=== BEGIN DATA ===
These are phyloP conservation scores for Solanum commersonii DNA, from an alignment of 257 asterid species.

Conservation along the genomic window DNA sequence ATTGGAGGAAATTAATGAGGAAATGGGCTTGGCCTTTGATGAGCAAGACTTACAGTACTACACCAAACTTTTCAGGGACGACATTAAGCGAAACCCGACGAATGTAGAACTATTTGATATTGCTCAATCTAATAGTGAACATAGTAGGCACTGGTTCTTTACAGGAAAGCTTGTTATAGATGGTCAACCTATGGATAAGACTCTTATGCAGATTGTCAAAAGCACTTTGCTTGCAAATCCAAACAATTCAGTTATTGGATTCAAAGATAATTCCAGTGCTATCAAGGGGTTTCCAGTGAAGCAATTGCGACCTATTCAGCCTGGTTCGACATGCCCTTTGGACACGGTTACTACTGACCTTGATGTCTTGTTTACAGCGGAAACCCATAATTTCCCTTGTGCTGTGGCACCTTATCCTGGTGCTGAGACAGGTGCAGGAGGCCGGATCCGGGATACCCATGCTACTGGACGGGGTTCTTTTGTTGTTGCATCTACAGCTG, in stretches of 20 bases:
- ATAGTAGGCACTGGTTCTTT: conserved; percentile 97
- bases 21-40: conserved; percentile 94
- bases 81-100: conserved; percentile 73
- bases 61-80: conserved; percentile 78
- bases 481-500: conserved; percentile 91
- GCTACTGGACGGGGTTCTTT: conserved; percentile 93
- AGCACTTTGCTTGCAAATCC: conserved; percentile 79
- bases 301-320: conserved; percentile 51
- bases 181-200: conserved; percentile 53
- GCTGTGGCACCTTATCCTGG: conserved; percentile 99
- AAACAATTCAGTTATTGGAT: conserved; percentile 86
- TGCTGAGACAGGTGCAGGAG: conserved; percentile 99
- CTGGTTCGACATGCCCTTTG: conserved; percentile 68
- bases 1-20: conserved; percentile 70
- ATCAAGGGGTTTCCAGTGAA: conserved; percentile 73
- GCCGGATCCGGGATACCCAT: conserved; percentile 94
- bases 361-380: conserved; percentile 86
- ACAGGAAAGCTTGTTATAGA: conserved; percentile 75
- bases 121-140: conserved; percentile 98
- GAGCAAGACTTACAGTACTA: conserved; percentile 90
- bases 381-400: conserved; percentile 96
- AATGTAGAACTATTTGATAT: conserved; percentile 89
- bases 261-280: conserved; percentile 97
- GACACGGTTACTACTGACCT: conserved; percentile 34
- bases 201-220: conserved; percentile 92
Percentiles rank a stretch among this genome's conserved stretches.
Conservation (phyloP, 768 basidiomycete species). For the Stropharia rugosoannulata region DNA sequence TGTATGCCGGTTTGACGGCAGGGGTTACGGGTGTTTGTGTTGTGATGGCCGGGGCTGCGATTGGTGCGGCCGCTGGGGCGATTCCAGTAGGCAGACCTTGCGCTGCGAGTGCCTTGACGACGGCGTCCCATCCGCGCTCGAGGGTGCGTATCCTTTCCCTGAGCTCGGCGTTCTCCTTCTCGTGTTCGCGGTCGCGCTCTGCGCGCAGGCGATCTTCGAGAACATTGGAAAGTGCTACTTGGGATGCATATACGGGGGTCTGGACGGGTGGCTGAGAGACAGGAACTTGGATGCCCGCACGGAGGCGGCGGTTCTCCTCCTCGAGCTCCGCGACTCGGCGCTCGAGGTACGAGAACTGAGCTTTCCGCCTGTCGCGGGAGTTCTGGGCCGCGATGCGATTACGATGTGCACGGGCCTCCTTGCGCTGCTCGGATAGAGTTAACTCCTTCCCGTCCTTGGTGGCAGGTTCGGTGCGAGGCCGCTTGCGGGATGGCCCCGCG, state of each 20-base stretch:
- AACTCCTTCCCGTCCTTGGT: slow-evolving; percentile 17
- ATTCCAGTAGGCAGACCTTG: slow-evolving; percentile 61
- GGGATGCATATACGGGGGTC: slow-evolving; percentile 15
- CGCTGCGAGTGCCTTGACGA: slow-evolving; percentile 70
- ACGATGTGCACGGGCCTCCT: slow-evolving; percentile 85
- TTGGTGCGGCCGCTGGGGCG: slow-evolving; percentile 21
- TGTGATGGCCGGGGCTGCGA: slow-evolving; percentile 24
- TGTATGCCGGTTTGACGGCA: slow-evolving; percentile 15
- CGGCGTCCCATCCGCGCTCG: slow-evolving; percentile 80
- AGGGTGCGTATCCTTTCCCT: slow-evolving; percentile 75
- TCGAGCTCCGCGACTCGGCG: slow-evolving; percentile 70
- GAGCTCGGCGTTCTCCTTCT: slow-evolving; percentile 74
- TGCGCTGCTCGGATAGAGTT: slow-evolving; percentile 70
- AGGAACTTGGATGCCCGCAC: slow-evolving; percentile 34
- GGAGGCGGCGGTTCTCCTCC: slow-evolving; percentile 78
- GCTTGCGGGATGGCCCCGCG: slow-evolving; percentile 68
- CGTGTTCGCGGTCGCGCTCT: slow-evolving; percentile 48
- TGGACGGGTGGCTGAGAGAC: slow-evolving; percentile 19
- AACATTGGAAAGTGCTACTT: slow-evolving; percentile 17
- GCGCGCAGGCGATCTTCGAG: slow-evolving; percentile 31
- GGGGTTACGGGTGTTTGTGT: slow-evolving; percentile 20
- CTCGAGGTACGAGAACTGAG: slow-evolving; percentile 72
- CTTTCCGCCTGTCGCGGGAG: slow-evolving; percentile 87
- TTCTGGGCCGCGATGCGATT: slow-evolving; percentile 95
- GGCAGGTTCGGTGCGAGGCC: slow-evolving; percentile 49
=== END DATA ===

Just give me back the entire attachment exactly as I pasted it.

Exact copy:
These are phyloP conservation scores for Solanum commersonii DNA, from an alignment of 257 asterid species.

Conservation along the genomic window DNA sequence ATTGGAGGAAATTAATGAGGAAATGGGCTTGGCCTTTGATGAGCAAGACTTACAGTACTACACCAAACTTTTCAGGGACGACATTAAGCGAAACCCGACGAATGTAGAACTATTTGATATTGCTCAATCTAATAGTGAACATAGTAGGCACTGGTTCTTTACAGGAAAGCTTGTTATAGATGGTCAACCTATGGATAAGACTCTTATGCAGATTGTCAAAAGCACTTTGCTTGCAAATCCAAACAATTCAGTTATTGGATTCAAAGATAATTCCAGTGCTATCAAGGGGTTTCCAGTGAAGCAATTGCGACCTATTCAGCCTGGTTCGACATGCCCTTTGGACACGGTTACTACTGACCTTGATGTCTTGTTTACAGCGGAAACCCATAATTTCCCTTGTGCTGTGGCACCTTATCCTGGTGCTGAGACAGGTGCAGGAGGCCGGATCCGGGATACCCATGCTACTGGACGGGGTTCTTTTGTTGTTGCATCTACAGCTG, in stretches of 20 bases:
- ATAGTAGGCACTGGTTCTTT: conserved; percentile 97
- bases 21-40: conserved; percentile 94
- bases 81-100: conserved; percentile 73
- bases 61-80: conserved; percentile 78
- bases 481-500: conserved; percentile 91
- GCTACTGGACGGGGTTCTTT: conserved; percentile 93
- AGCACTTTGCTTGCAAATCC: conserved; percentile 79
- bases 301-320: conserved; percentile 51
- bases 181-200: conserved; percentile 53
- GCTGTGGCACCTTATCCTGG: conserved; percentile 99
- AAACAATTCAGTTATTGGAT: conserved; percentile 86
- TGCTGAGACAGGTGCAGGAG: conserved; percentile 99
- CTGGTTCGACATGCCCTTTG: conserved; percentile 68
- bases 1-20: conserved; percentile 70
- ATCAAGGGGTTTCCAGTGAA: conserved; percentile 73
- GCCGGATCCGGGATACCCAT: conserved; percentile 94
- bases 361-380: conserved; percentile 86
- ACAGGAAAGCTTGTTATAGA: conserved; percentile 75
- bases 121-140: conserved; percentile 98
- GAGCAAGACTTACAGTACTA: conserved; percentile 90
- bases 381-400: conserved; percentile 96
- AATGTAGAACTATTTGATAT: conserved; percentile 89
- bases 261-280: conserved; percentile 97
- GACACGGTTACTACTGACCT: conserved; percentile 34
- bases 201-220: conserved; percentile 92
Percentiles rank a stretch among this genome's conserved stretches.
Conservation (phyloP, 768 basidiomycete species). For the Stropharia rugosoannulata region DNA sequence TGTATGCCGGTTTGACGGCAGGGGTTACGGGTGTTTGTGTTGTGATGGCCGGGGCTGCGATTGGTGCGGCCGCTGGGGCGATTCCAGTAGGCAGACCTTGCGCTGCGAGTGCCTTGACGACGGCGTCCCATCCGCGCTCGAGGGTGCGTATCCTTTCCCTGAGCTCGGCGTTCTCCTTCTCGTGTTCGCGGTCGCGCTCTGCGCGCAGGCGATCTTCGAGAACATTGGAAAGTGCTACTTGGGATGCATATACGGGGGTCTGGACGGGTGGCTGAGAGACAGGAACTTGGATGCCCGCACGGAGGCGGCGGTTCTCCTCCTCGAGCTCCGCGACTCGGCGCTCGAGGTACGAGAACTGAGCTTTCCGCCTGTCGCGGGAGTTCTGGGCCGCGATGCGATTACGATGTGCACGGGCCTCCTTGCGCTGCTCGGATAGAGTTAACTCCTTCCCGTCCTTGGTGGCAGGTTCGGTGCGAGGCCGCTTGCGGGATGGCCCCGCG, state of each 20-base stretch:
- AACTCCTTCCCGTCCTTGGT: slow-evolving; percentile 17
- ATTCCAGTAGGCAGACCTTG: slow-evolving; percentile 61
- GGGATGCATATACGGGGGTC: slow-evolving; percentile 15
- CGCTGCGAGTGCCTTGACGA: slow-evolving; percentile 70
- ACGATGTGCACGGGCCTCCT: slow-evolving; percentile 85
- TTGGTGCGGCCGCTGGGGCG: slow-evolving; percentile 21
- TGTGATGGCCGGGGCTGCGA: slow-evolving; percentile 24
- TGTATGCCGGTTTGACGGCA: slow-evolving; percentile 15
- CGGCGTCCCATCCGCGCTCG: slow-evolving; percentile 80
- AGGGTGCGTATCCTTTCCCT: slow-evolving; percentile 75
- TCGAGCTCCGCGACTCGGCG: slow-evolving; percentile 70
- GAGCTCGGCGTTCTCCTTCT: slow-evolving; percentile 74
- TGCGCTGCTCGGATAGAGTT: slow-evolving; percentile 70
- AGGAACTTGGATGCCCGCAC: slow-evolving; percentile 34
- GGAGGCGGCGGTTCTCCTCC: slow-evolving; percentile 78
- GCTTGCGGGATGGCCCCGCG: slow-evolving; percentile 68
- CGTGTTCGCGGTCGCGCTCT: slow-evolving; percentile 48
- TGGACGGGTGGCTGAGAGAC: slow-evolving; percentile 19
- AACATTGGAAAGTGCTACTT: slow-evolving; percentile 17
- GCGCGCAGGCGATCTTCGAG: slow-evolving; percentile 31
- GGGGTTACGGGTGTTTGTGT: slow-evolving; percentile 20
- CTCGAGGTACGAGAACTGAG: slow-evolving; percentile 72
- CTTTCCGCCTGTCGCGGGAG: slow-evolving; percentile 87
- TTCTGGGCCGCGATGCGATT: slow-evolving; percentile 95
- GGCAGGTTCGGTGCGAGGCC: slow-evolving; percentile 49